Why don't I have a swap partition in my installation?

$ lsblk
nvme0n1     259:0    0 238.5G  0 disk 
└─nvme0n1p1 259:1    0 238.5G  0 part /

Did I install Ubuntu/ Kubuntu wrong?

I thought it should be like this:

nvme0n1     259:0    0 238.5G  0 disk 
├─nvme0n1p5 259:3    0  15.9G  0 part [SWAP]
├─nvme0n1p1 259:1    0 222.6G  0 part /
└─nvme0n1p2 259:2    0     1K  0 part 

I just picked what was suggested during the installation. But it seems odd.

  • try cat /proc/swaps – phuclv Apr 30 '17 at 3:14

There's nothing wrong. In fresh installations of 17.04 we have a swap file instead of a swap partition, as mentioned in the release notes (if you upgrade rather than install afresh, you will still have a swap partition).

The swap file is located at


You can always check the status of swap with the command swapon --show.
Here's my output in 17.04:

$ swapon --show
/swapfile file 1.3G 62.2M   -1

You can also see if it's being used with the free command as usual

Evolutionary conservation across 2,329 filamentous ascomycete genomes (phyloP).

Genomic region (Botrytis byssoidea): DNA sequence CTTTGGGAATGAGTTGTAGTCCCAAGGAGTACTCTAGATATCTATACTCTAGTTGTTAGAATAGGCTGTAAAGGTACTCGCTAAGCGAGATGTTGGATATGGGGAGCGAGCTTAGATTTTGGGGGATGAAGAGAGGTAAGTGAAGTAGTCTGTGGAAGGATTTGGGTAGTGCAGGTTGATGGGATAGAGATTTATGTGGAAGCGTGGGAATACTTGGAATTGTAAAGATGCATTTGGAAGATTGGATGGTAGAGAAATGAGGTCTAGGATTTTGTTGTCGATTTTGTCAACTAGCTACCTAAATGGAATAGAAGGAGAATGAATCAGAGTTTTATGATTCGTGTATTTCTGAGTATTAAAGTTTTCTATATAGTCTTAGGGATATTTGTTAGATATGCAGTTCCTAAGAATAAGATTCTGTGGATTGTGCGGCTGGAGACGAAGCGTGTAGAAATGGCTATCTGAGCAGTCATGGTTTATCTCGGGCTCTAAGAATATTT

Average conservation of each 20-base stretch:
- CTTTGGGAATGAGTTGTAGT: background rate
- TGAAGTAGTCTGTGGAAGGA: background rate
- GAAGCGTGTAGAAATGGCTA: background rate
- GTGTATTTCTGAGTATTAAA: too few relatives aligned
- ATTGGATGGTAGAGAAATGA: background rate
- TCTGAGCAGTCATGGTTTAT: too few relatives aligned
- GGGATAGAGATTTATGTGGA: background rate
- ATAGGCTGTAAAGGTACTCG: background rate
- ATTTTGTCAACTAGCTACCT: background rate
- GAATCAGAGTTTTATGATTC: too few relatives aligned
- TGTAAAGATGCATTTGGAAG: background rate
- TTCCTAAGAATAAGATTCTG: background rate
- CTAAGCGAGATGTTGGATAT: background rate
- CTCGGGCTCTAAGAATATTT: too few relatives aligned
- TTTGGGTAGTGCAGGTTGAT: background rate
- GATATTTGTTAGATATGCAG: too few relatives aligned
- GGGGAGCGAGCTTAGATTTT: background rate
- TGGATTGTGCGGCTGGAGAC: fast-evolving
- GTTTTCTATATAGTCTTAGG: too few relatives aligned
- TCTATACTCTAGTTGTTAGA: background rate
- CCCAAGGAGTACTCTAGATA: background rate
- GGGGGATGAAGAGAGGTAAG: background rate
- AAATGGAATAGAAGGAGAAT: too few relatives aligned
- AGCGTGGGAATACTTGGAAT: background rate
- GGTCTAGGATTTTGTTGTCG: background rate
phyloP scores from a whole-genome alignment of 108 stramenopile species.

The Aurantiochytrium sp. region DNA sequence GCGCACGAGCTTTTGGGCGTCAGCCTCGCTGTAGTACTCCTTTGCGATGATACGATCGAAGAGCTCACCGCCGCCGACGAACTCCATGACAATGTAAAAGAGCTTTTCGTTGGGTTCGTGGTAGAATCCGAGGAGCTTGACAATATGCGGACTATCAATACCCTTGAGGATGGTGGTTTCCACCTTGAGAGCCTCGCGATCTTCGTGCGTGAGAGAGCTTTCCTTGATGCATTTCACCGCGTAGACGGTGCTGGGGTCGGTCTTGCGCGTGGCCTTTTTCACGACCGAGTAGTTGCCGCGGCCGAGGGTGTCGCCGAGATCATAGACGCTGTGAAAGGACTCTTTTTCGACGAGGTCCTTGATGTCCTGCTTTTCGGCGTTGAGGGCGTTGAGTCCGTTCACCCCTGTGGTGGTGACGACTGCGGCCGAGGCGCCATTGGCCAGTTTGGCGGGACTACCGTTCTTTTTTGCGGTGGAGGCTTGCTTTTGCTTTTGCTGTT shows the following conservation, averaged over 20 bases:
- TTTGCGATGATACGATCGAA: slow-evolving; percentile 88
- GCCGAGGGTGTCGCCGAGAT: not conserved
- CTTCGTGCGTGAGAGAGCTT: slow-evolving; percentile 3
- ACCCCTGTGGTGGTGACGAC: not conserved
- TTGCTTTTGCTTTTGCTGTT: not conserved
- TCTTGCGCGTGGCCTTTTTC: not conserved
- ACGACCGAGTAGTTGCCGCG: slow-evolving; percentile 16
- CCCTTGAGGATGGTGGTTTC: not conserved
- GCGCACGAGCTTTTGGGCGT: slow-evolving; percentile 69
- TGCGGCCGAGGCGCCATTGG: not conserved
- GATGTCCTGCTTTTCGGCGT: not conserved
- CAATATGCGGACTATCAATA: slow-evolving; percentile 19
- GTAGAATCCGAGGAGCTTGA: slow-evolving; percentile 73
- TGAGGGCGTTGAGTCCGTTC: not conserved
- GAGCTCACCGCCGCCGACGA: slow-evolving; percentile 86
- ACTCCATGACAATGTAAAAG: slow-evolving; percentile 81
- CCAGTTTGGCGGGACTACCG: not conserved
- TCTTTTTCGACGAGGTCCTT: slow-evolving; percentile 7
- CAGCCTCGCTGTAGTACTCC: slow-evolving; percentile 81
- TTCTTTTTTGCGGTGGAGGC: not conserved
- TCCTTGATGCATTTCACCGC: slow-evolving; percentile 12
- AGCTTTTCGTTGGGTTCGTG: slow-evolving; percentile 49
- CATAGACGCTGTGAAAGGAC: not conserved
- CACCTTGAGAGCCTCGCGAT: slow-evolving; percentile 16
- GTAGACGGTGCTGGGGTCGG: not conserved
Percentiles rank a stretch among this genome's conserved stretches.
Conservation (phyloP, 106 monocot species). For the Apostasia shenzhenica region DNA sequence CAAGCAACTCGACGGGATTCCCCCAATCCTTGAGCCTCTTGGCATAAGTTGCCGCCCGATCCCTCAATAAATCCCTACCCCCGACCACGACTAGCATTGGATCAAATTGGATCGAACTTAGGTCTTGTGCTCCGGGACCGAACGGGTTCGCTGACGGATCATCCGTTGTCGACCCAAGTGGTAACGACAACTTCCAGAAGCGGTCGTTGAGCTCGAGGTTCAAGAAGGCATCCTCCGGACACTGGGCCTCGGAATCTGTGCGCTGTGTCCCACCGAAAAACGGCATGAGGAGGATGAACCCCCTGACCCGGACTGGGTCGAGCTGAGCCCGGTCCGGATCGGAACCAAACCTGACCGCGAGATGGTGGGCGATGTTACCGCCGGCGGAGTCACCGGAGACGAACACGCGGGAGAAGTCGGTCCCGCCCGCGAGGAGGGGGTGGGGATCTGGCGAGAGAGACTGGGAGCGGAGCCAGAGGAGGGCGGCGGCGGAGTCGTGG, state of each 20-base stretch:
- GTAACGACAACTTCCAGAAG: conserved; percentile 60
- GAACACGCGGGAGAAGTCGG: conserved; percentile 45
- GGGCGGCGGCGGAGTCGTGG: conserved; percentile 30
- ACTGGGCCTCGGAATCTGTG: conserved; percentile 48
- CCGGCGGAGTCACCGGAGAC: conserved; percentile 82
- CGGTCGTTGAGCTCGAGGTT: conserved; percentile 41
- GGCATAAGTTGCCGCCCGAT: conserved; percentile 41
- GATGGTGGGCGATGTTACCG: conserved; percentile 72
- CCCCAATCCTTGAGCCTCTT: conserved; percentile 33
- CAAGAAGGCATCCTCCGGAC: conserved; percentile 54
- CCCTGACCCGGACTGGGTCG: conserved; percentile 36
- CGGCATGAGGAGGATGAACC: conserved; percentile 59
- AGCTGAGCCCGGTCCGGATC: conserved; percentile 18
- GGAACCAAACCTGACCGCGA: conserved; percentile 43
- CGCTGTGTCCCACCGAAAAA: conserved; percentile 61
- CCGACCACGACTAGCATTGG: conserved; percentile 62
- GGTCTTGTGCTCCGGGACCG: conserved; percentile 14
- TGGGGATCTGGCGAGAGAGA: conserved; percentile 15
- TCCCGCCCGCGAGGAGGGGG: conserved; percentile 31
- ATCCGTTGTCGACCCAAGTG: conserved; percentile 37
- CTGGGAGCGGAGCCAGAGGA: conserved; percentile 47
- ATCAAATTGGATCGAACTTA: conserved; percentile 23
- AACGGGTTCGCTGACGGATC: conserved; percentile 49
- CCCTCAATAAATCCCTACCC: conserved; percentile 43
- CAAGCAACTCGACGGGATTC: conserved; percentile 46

$ free -h
              total        used        free      shared  buff/cache   available
Mem:           1.9G        1.3G        152M         95M        423M        328M
Swap:          1.3G         62M        1.3G

See - working just fine.

According to the Arch wiki

There is no performance advantage to either a contiguous swap file or a partition, both are treated the same way.

It just provides a little more flexibility; it's easier to resize.

Minor note: Btrfs (alternative filesystem to ext4) does not support swap file usage, so you will need to create a swap partition yourself if you want to use Btrfs. But if you're brave enough to use Btrfs, you surely know what you're doing anyway ;)

  • @Zanna the /swapfile and a swap partition serve a similar function, except in the case of hibernation, correct? – heynnema Apr 29 '17 at 21:13
  • 1
    If I just upgraded an older system that installed with a swap partition to 17.04, should I delete my old swap partition? – cat Apr 29 '17 at 22:44
  • @cat - you should make that another question... – HorusKol Apr 30 '17 at 1:54
  • 1
  • btrfs has become production ready a while ago, it's only some features that are (still) experimental; it's not correct to treat the whole FS as experimental... – heemayl Apr 30 '17 at 3:05

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